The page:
10. Well I have survived 25 years of road riding myself. Not all who are old are stupid ;)

    It's far more likely you will have oncoming vehicles in your right hand track than in your left track, so keeping left for the really sharp corners and going slow is key.
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  11. Cornering to the left you shouldn't be on the right hand track going through the apex.
  12. TWEET knows of what he talks! Listen to the man :) I have had the pleasure of riding with him on numerous occasions, and I have learnt heaps!
  13. Points on both sides, as a general rule getting wider will allow you to have more forewarning but I would have to go with Tweet here. Its is such an uncontrolled situation with possible rockfall, vehicles crossing the centre line etc that left wheel track at slower speed is the lower risk approach.
  14. Wide, early makes sense in terms of the visibility of the turn, but it also leaves you vulnerable to oncoming traffic "radiusing" their turn and getting on your side in the process. Slow and tight without late and rapid decreases in speed for following traffic to follow is outright safest. It is possible to anticipate the line an oncoming hoon might be taking in using the whole road to radius the turn. You want to avoid this area, or limit your exposure at least, as much as practicable. There is never any guarantee that oncoming traffic will stay within their lane.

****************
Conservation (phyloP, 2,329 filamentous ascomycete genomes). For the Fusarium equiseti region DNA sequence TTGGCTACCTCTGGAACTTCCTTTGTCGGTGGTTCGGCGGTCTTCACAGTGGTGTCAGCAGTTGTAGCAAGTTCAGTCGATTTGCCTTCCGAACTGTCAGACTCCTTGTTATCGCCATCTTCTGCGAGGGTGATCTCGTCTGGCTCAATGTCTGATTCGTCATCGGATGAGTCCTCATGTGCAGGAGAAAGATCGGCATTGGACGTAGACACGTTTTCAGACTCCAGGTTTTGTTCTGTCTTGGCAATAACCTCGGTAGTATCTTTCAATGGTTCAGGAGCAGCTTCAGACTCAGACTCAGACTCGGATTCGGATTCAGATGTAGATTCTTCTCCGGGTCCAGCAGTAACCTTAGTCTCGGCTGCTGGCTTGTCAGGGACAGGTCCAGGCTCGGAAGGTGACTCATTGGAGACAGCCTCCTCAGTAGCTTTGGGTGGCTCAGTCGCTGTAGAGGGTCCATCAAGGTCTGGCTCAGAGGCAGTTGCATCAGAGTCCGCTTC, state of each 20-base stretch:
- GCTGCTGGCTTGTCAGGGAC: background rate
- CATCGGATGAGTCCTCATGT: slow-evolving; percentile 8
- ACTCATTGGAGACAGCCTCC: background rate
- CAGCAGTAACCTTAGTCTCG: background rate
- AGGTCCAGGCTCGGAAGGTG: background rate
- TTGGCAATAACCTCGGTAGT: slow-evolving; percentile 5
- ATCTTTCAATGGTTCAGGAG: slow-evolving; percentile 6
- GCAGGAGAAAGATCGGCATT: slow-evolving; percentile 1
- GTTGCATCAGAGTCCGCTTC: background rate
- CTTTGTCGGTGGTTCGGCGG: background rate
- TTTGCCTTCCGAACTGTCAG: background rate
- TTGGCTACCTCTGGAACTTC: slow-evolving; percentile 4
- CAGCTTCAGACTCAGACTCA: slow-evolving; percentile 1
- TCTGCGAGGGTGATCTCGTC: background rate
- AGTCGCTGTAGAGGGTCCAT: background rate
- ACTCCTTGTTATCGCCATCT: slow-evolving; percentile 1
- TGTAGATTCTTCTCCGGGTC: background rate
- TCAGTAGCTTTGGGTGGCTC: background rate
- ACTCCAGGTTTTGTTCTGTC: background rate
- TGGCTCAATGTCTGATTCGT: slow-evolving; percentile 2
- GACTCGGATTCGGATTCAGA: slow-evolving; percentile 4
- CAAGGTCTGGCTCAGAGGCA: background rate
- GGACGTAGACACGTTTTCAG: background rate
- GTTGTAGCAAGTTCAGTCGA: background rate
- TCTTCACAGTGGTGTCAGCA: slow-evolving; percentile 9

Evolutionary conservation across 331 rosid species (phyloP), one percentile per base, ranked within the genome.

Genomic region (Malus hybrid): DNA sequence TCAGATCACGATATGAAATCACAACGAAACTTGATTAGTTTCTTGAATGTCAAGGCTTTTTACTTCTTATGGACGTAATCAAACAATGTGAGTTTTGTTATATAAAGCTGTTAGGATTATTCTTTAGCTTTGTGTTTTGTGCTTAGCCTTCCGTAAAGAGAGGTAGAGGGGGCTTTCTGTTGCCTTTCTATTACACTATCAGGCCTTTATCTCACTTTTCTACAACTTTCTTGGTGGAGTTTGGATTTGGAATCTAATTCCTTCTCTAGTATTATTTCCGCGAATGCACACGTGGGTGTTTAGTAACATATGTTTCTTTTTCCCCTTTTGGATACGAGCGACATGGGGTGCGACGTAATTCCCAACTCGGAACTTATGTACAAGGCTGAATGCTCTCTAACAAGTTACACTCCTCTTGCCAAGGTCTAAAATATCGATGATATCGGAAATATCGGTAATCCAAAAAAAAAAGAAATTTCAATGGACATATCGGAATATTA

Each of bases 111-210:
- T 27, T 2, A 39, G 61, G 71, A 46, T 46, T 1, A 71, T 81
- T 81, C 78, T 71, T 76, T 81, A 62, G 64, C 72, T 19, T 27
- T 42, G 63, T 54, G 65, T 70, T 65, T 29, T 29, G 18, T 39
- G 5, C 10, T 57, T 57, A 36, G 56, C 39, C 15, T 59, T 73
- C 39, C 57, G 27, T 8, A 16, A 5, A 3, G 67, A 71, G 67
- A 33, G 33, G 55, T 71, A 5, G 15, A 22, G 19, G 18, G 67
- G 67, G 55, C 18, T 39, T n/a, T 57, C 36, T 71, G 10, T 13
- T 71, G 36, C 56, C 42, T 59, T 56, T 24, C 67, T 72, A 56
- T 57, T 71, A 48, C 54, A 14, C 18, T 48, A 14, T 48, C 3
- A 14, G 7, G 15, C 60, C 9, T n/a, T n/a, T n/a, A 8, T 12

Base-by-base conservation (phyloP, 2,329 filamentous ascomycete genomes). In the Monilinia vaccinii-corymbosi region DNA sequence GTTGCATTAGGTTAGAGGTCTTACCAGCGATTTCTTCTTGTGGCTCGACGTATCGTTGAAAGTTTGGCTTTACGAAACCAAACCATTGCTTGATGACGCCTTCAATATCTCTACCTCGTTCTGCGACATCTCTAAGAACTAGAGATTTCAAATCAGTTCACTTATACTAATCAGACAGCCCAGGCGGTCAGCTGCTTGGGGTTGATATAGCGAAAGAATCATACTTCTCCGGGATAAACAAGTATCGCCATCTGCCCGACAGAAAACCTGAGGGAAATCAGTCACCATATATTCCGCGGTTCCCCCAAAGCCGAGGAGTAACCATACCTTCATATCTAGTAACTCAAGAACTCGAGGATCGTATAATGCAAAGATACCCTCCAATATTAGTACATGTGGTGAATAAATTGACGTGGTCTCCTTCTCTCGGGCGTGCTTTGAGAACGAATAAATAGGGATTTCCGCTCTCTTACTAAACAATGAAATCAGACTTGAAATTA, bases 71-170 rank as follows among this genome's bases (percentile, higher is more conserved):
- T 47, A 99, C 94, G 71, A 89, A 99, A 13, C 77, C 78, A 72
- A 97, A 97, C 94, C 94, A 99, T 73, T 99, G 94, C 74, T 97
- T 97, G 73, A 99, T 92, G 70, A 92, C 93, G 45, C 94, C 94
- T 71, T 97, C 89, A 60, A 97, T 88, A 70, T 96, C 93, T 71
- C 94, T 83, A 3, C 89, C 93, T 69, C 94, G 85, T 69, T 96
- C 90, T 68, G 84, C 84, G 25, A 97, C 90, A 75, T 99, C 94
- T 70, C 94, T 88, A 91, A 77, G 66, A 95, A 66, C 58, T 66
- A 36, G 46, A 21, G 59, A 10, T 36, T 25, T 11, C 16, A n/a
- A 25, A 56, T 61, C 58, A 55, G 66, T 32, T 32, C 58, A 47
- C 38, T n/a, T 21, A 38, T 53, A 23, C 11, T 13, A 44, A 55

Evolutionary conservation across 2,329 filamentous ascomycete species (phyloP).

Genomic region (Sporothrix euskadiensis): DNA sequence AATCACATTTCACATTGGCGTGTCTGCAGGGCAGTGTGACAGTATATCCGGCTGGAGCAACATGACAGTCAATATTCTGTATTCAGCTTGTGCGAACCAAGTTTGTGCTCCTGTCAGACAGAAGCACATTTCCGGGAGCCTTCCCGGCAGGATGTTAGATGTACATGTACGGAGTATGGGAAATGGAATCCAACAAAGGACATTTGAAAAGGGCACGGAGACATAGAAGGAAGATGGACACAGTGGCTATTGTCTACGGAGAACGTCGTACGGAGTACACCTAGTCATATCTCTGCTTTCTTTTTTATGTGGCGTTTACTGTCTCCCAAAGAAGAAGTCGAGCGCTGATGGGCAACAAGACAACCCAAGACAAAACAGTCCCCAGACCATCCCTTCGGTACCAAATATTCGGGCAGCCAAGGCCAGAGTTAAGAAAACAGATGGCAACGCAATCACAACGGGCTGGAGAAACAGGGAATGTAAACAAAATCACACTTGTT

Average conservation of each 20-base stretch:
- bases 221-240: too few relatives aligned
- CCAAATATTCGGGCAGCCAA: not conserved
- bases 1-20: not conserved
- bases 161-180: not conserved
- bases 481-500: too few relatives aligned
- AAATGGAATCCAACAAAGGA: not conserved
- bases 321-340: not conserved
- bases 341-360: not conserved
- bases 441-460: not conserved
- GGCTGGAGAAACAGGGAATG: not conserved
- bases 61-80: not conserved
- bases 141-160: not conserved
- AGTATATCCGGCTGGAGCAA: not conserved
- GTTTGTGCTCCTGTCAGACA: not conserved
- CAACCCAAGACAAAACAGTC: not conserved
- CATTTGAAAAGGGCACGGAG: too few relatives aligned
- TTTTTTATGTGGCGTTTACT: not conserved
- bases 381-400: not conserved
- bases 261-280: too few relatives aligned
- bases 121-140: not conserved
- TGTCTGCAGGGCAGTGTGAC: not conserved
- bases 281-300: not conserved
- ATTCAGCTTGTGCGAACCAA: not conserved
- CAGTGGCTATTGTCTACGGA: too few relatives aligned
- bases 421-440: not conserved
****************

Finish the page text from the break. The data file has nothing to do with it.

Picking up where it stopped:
It's easier to give a little on your line of travel than to tighten it to avoid obstacles on the road and tight simply gives you more and easier options. The key to it is your entry speed. It should be slow enough to allow for easy changes of line to avoid obstacles. Gentle acceleration through the turn provides more control than a neutral throttle and way more than braking.

    Keep it smooth. Try to provide no surprises for other road users.
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  15. And you guys are still staying well left?
  16. Rocks on the left is better than mobile (opposing direction) steel, glass and plastic on the right.......
    They are easier to dodge, likely not to kill you if you hit one.....but feel free to keep right ;)
  17. Want some practise around Sydney doing this head out past Wisemans along the river .Everyone drives very big 4 wheelers and loves using all of the road,1 1/2 lane wide roads and plenty of gravel and no runoff.Keeping well left is smart,aggressive last minute line changes left and its not so pleasant.Starting right is OK when the road is a good 2 lanes wide,risky when its narrow.